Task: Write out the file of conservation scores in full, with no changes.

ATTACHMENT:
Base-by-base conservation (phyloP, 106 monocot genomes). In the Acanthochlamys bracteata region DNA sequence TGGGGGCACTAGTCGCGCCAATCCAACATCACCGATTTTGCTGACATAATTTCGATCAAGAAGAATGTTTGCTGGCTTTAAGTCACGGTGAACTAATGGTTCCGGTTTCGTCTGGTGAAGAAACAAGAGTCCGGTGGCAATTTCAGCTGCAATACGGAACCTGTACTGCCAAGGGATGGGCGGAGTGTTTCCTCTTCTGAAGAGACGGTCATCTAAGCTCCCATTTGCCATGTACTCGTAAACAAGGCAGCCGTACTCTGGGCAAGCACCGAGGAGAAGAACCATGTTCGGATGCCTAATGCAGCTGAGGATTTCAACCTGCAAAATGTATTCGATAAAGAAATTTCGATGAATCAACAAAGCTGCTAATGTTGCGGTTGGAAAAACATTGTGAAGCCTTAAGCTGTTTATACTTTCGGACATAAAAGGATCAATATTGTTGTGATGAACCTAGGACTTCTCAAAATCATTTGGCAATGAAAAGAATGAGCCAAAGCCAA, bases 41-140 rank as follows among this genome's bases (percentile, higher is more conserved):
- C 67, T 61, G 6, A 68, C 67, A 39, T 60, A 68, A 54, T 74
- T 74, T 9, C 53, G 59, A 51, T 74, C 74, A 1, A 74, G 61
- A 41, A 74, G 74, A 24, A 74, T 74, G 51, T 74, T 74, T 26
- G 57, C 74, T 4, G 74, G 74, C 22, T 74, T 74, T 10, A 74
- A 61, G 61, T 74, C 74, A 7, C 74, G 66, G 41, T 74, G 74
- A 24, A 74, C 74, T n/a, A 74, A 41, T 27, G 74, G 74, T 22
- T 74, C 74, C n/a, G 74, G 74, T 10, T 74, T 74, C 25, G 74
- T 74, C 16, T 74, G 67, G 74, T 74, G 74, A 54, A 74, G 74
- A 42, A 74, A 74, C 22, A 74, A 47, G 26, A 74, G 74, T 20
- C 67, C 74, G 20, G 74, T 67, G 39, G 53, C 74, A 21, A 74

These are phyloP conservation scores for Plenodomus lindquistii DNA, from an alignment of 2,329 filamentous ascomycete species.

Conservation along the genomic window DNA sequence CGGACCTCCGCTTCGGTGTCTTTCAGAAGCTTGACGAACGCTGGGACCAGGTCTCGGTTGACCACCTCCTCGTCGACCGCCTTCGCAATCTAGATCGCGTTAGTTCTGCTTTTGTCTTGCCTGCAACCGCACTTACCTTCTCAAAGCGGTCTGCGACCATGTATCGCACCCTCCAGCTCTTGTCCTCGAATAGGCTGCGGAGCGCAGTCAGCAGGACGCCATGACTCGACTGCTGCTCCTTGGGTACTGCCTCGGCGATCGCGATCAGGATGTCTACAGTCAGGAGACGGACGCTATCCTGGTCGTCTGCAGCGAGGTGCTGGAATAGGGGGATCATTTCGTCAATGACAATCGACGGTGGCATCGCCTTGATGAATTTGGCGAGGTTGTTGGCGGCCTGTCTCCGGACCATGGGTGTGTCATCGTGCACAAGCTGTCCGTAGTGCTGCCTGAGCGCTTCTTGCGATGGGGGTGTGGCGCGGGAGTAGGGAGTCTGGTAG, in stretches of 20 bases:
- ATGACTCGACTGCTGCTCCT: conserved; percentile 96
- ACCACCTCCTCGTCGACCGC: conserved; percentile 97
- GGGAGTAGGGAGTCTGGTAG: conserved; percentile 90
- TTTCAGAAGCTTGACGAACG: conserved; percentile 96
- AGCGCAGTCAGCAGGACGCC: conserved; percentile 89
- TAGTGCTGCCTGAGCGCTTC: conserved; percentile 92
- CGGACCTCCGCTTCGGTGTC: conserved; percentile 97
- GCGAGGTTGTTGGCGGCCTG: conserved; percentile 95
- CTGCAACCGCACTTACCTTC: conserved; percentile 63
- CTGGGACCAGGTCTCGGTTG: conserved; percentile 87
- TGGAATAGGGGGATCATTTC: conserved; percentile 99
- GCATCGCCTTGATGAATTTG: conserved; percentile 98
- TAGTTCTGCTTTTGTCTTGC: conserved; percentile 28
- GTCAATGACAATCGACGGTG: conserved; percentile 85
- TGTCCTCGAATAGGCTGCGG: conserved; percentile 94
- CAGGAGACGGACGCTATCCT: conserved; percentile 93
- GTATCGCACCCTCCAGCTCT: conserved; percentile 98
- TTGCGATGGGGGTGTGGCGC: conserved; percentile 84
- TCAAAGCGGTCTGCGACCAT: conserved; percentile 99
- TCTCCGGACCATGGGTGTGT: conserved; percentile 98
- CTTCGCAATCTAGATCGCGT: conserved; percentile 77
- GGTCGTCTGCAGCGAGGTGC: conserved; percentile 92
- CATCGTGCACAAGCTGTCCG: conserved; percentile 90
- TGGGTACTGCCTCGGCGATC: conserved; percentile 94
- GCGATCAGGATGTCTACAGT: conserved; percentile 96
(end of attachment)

Base-by-base conservation (phyloP, 106 monocot genomes). In the Acanthochlamys bracteata region DNA sequence TGGGGGCACTAGTCGCGCCAATCCAACATCACCGATTTTGCTGACATAATTTCGATCAAGAAGAATGTTTGCTGGCTTTAAGTCACGGTGAACTAATGGTTCCGGTTTCGTCTGGTGAAGAAACAAGAGTCCGGTGGCAATTTCAGCTGCAATACGGAACCTGTACTGCCAAGGGATGGGCGGAGTGTTTCCTCTTCTGAAGAGACGGTCATCTAAGCTCCCATTTGCCATGTACTCGTAAACAAGGCAGCCGTACTCTGGGCAAGCACCGAGGAGAAGAACCATGTTCGGATGCCTAATGCAGCTGAGGATTTCAACCTGCAAAATGTATTCGATAAAGAAATTTCGATGAATCAACAAAGCTGCTAATGTTGCGGTTGGAAAAACATTGTGAAGCCTTAAGCTGTTTATACTTTCGGACATAAAAGGATCAATATTGTTGTGATGAACCTAGGACTTCTCAAAATCATTTGGCAATGAAAAGAATGAGCCAAAGCCAA, bases 41-140 rank as follows among this genome's bases (percentile, higher is more conserved):
- C 67, T 61, G 6, A 68, C 67, A 39, T 60, A 68, A 54, T 74
- T 74, T 9, C 53, G 59, A 51, T 74, C 74, A 1, A 74, G 61
- A 41, A 74, G 74, A 24, A 74, T 74, G 51, T 74, T 74, T 26
- G 57, C 74, T 4, G 74, G 74, C 22, T 74, T 74, T 10, A 74
- A 61, G 61, T 74, C 74, A 7, C 74, G 66, G 41, T 74, G 74
- A 24, A 74, C 74, T n/a, A 74, A 41, T 27, G 74, G 74, T 22
- T 74, C 74, C n/a, G 74, G 74, T 10, T 74, T 74, C 25, G 74
- T 74, C 16, T 74, G 67, G 74, T 74, G 74, A 54, A 74, G 74
- A 42, A 74, A 74, C 22, A 74, A 47, G 26, A 74, G 74, T 20
- C 67, C 74, G 20, G 74, T 67, G 39, G 53, C 74, A 21, A 74

These are phyloP conservation scores for Plenodomus lindquistii DNA, from an alignment of 2,329 filamentous ascomycete species.

Conservation along the genomic window DNA sequence CGGACCTCCGCTTCGGTGTCTTTCAGAAGCTTGACGAACGCTGGGACCAGGTCTCGGTTGACCACCTCCTCGTCGACCGCCTTCGCAATCTAGATCGCGTTAGTTCTGCTTTTGTCTTGCCTGCAACCGCACTTACCTTCTCAAAGCGGTCTGCGACCATGTATCGCACCCTCCAGCTCTTGTCCTCGAATAGGCTGCGGAGCGCAGTCAGCAGGACGCCATGACTCGACTGCTGCTCCTTGGGTACTGCCTCGGCGATCGCGATCAGGATGTCTACAGTCAGGAGACGGACGCTATCCTGGTCGTCTGCAGCGAGGTGCTGGAATAGGGGGATCATTTCGTCAATGACAATCGACGGTGGCATCGCCTTGATGAATTTGGCGAGGTTGTTGGCGGCCTGTCTCCGGACCATGGGTGTGTCATCGTGCACAAGCTGTCCGTAGTGCTGCCTGAGCGCTTCTTGCGATGGGGGTGTGGCGCGGGAGTAGGGAGTCTGGTAG, in stretches of 20 bases:
- ATGACTCGACTGCTGCTCCT: conserved; percentile 96
- ACCACCTCCTCGTCGACCGC: conserved; percentile 97
- GGGAGTAGGGAGTCTGGTAG: conserved; percentile 90
- TTTCAGAAGCTTGACGAACG: conserved; percentile 96
- AGCGCAGTCAGCAGGACGCC: conserved; percentile 89
- TAGTGCTGCCTGAGCGCTTC: conserved; percentile 92
- CGGACCTCCGCTTCGGTGTC: conserved; percentile 97
- GCGAGGTTGTTGGCGGCCTG: conserved; percentile 95
- CTGCAACCGCACTTACCTTC: conserved; percentile 63
- CTGGGACCAGGTCTCGGTTG: conserved; percentile 87
- TGGAATAGGGGGATCATTTC: conserved; percentile 99
- GCATCGCCTTGATGAATTTG: conserved; percentile 98
- TAGTTCTGCTTTTGTCTTGC: conserved; percentile 28
- GTCAATGACAATCGACGGTG: conserved; percentile 85
- TGTCCTCGAATAGGCTGCGG: conserved; percentile 94
- CAGGAGACGGACGCTATCCT: conserved; percentile 93
- GTATCGCACCCTCCAGCTCT: conserved; percentile 98
- TTGCGATGGGGGTGTGGCGC: conserved; percentile 84
- TCAAAGCGGTCTGCGACCAT: conserved; percentile 99
- TCTCCGGACCATGGGTGTGT: conserved; percentile 98
- CTTCGCAATCTAGATCGCGT: conserved; percentile 77
- GGTCGTCTGCAGCGAGGTGC: conserved; percentile 92
- CATCGTGCACAAGCTGTCCG: conserved; percentile 90
- TGGGTACTGCCTCGGCGATC: conserved; percentile 94
- GCGATCAGGATGTCTACAGT: conserved; percentile 96